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Shophouse among three sites recognised for quality restoration

SINGAPORE — When the owner of a Neil Road shophouse was told that one of its beautiful, plastered walls had collapsed during restoration, she was dejected. As she felt the relief wall panels and antiquated pigmented cement tiles in the original courtyard had to be preserved, Ms Ho Ren Yung rushed to the shophouse to take a look, but realised the collapsed wall had, instead, revealed “cool” red and yellow tiles that looked “so much better”.

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SINGAPORE — When the owner of a Neil Road shophouse was told that one of its beautiful, plastered walls had collapsed during restoration, she was dejected. As she felt the relief wall panels and antiquated pigmented cement tiles in the original courtyard had to be preserved, Ms Ho Ren Yung rushed to the shophouse to take a look, but realised the collapsed wall had, instead, revealed “cool” red and yellow tiles that looked “so much better”.

Located at 145 Neil Road, the 150-year-old heritage building is among a row of shophouses that have been earmarked for conservation by the Urban Redevelopment Authority (URA). It was also one of three sites that won the Architectural Heritage Awards presented by the URA yesterday, given to encourage quality restoration and conservation work in Singapore. The other two winners were Yueh Hai Ching Temple at 30B Phillip Street and J8 hotel on Townshend Road.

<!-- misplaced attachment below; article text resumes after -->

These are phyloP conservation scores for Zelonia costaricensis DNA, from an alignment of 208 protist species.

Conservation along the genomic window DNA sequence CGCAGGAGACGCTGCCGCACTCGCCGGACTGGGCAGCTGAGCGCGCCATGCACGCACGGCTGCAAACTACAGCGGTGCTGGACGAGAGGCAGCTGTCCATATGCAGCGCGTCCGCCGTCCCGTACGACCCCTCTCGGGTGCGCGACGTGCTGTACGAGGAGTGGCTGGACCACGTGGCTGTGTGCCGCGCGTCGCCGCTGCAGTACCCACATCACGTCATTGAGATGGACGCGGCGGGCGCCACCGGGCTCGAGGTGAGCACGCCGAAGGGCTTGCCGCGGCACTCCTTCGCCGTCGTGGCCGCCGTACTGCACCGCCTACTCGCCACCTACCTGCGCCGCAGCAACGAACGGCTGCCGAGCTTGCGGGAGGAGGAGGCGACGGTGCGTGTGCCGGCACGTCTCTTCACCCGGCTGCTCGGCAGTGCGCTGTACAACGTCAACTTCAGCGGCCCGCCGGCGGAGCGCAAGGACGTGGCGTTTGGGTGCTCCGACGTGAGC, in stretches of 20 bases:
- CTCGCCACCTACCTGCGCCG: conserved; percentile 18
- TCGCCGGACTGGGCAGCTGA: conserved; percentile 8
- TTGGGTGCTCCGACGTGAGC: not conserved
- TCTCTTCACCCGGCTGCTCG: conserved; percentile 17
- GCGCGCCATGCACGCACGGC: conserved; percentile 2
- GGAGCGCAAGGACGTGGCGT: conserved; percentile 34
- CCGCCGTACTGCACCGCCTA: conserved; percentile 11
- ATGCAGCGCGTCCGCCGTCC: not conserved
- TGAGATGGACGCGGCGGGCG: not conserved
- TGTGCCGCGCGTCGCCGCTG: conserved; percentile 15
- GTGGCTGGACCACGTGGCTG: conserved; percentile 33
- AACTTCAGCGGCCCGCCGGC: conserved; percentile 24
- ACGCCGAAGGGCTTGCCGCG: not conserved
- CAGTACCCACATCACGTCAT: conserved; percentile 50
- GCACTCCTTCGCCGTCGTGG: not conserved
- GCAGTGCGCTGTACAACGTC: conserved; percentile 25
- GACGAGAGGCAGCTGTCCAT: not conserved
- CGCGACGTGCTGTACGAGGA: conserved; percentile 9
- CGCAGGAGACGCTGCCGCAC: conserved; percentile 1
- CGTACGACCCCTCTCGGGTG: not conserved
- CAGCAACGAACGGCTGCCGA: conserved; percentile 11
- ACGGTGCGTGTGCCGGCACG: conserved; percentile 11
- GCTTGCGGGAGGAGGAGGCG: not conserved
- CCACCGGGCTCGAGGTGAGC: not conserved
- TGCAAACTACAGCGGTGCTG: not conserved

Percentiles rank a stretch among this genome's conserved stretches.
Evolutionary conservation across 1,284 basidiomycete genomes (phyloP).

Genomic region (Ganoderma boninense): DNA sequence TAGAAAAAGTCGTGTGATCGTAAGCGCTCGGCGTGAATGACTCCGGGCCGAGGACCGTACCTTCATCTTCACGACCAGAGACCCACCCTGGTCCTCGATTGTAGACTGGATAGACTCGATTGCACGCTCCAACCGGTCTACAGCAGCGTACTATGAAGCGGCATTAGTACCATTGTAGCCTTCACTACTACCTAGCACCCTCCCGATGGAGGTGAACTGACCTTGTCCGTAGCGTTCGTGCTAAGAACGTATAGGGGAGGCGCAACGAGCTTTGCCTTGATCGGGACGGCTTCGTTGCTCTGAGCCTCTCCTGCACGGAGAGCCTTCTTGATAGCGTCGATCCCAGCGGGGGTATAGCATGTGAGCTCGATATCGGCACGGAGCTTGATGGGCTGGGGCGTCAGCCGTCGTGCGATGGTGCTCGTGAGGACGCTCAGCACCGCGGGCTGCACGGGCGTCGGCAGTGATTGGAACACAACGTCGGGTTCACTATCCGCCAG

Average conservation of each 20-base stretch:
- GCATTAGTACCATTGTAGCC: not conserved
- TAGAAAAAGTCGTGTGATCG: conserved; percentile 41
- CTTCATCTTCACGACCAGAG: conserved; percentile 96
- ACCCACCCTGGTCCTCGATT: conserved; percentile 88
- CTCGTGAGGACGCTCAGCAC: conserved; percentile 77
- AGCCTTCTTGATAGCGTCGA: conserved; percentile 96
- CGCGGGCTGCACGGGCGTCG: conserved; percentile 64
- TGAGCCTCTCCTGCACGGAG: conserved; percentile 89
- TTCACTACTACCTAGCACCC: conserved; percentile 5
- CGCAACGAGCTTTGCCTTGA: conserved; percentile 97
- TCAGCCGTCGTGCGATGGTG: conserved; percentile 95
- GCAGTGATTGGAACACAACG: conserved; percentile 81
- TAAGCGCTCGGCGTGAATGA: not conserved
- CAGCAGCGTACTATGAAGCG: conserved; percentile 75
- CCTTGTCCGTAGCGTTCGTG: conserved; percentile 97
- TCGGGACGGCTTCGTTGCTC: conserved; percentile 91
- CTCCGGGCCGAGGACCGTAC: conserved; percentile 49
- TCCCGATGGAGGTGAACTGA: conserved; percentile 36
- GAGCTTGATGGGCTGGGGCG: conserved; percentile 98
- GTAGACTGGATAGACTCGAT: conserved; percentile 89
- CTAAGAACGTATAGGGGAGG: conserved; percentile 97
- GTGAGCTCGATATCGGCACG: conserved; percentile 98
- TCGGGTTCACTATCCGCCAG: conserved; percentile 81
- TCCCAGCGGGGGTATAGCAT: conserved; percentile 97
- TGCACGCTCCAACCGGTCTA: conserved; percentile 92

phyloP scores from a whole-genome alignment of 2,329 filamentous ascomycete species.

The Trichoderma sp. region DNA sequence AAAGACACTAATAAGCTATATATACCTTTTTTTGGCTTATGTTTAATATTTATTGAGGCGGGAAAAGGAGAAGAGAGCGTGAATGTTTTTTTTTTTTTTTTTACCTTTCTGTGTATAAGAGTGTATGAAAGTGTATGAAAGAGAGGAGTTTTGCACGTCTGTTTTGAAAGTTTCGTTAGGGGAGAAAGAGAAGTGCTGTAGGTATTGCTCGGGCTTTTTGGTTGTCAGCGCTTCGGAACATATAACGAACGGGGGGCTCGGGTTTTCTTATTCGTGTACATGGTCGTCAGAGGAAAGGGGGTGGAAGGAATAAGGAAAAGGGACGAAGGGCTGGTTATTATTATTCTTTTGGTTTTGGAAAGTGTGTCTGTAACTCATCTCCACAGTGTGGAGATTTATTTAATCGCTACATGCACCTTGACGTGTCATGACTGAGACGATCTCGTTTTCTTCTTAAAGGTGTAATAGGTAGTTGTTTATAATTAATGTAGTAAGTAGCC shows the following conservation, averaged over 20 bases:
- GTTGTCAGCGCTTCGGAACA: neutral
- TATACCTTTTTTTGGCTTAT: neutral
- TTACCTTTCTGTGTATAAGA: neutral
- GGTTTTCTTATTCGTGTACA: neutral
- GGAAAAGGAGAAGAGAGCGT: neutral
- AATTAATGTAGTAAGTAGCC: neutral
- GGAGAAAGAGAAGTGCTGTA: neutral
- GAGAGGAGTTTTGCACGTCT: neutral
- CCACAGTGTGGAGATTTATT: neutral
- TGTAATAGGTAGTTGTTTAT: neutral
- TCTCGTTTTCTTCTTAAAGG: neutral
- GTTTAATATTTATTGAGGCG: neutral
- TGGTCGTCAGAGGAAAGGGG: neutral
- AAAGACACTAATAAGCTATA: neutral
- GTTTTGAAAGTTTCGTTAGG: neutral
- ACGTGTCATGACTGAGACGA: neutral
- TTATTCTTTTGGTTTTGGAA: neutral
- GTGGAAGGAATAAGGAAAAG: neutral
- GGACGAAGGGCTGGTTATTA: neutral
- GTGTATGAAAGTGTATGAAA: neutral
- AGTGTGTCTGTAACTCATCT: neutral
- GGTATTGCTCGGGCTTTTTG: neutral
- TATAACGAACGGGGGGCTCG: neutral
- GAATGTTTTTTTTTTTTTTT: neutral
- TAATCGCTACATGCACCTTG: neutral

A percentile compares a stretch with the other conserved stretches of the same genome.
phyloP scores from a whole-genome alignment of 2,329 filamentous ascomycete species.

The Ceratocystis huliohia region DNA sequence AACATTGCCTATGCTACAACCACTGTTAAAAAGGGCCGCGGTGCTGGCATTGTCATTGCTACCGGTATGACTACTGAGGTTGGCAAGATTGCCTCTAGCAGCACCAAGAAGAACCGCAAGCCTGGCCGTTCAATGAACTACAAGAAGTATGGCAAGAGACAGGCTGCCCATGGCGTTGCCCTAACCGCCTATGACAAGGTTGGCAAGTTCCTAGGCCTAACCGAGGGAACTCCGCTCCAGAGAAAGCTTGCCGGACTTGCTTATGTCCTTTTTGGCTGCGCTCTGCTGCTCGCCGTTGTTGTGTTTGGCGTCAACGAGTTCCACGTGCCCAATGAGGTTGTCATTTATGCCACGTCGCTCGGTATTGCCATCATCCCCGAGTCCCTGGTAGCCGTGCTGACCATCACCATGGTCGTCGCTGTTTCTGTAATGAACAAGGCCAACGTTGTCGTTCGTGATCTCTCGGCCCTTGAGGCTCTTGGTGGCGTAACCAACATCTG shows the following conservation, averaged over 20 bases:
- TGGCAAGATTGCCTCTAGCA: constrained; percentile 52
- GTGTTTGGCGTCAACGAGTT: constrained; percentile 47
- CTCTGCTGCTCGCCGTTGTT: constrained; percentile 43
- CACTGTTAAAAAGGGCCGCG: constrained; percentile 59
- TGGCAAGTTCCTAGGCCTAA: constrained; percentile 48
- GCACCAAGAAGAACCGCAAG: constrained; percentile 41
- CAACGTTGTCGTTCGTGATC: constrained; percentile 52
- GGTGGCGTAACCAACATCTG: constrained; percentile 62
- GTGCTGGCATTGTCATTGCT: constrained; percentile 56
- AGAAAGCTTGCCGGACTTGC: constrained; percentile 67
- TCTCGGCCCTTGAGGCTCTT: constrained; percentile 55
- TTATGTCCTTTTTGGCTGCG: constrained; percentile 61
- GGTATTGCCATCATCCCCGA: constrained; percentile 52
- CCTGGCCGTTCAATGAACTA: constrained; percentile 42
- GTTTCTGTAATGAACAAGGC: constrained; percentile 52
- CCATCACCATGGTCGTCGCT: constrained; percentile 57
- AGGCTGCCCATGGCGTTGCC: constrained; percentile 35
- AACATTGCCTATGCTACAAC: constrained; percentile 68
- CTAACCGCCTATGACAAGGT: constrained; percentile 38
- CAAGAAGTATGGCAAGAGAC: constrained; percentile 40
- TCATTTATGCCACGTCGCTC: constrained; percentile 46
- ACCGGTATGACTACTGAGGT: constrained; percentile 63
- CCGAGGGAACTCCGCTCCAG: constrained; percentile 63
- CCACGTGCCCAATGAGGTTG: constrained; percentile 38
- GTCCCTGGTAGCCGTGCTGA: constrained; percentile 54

Speaking at the award ceremony yesterday, Mr Desmond Lee, Minister of State for National Development, said all three were “remarkable” examples of outstanding restoration.

For example, the Yueh Hai Ching Temple was “masterfully and meticulously restored” with the help of architectural historian Yeo Kang Shua, and skilled craftsmen were recruited from China to help in the restoration work, he noted.

Ms Ho’s mother bought the shophouse more than 20 years ago before she took over the property a few years ago. As one who has always had an appreciation for culture and heritage, Ms Ho saw the shophouse as the perfect place for a renovation and restoration project that would combine modern elements and heritage.

From the start, she decided to maintain the facade and interior of the two-storey terrace house in their original condition. The two-year project began only after she had conducted intensive interviews and house tours with five to six architects.

The first six months of the project were spent identifying all the elements they did not want to change.

Referring to an original calligraphic panel along the corridor on the second storey, Ms Ho said they had tried “very hard to keep that as the history of those words and where they came from is something we treasure”. Plus, they (the Chinese characters) say “celebrate goodness”.

The 28-year-old also went to great lengths to retain and restore as many vintage features in the shophouse as possible, even driving up to Malacca to source for and bring back reclaimed tiles from old homes that could be used.

Ms Ho also said there were unexpectedly few guidelines to follow in working on a heritage building, save for preserving the exterior. “We were not restricted at all.”

Revealing that the restoration work cost about S$1.2 million, Mr Mark John Wee, the project’s architect, said he believes conservation buildings have “character” and stories to tell.

“When we conserve buildings, I try to find out the story of the building — who lived in it before, what kind of life the place had and what kind of street it was on — and I try to retain as much of the building as possible, even scars — the imperfect areas — by expressing them instead,” said Mr Wee, who also worked on New Majestic Hotel & Bar, which won the URA Conservation Heritage Award in 2006.

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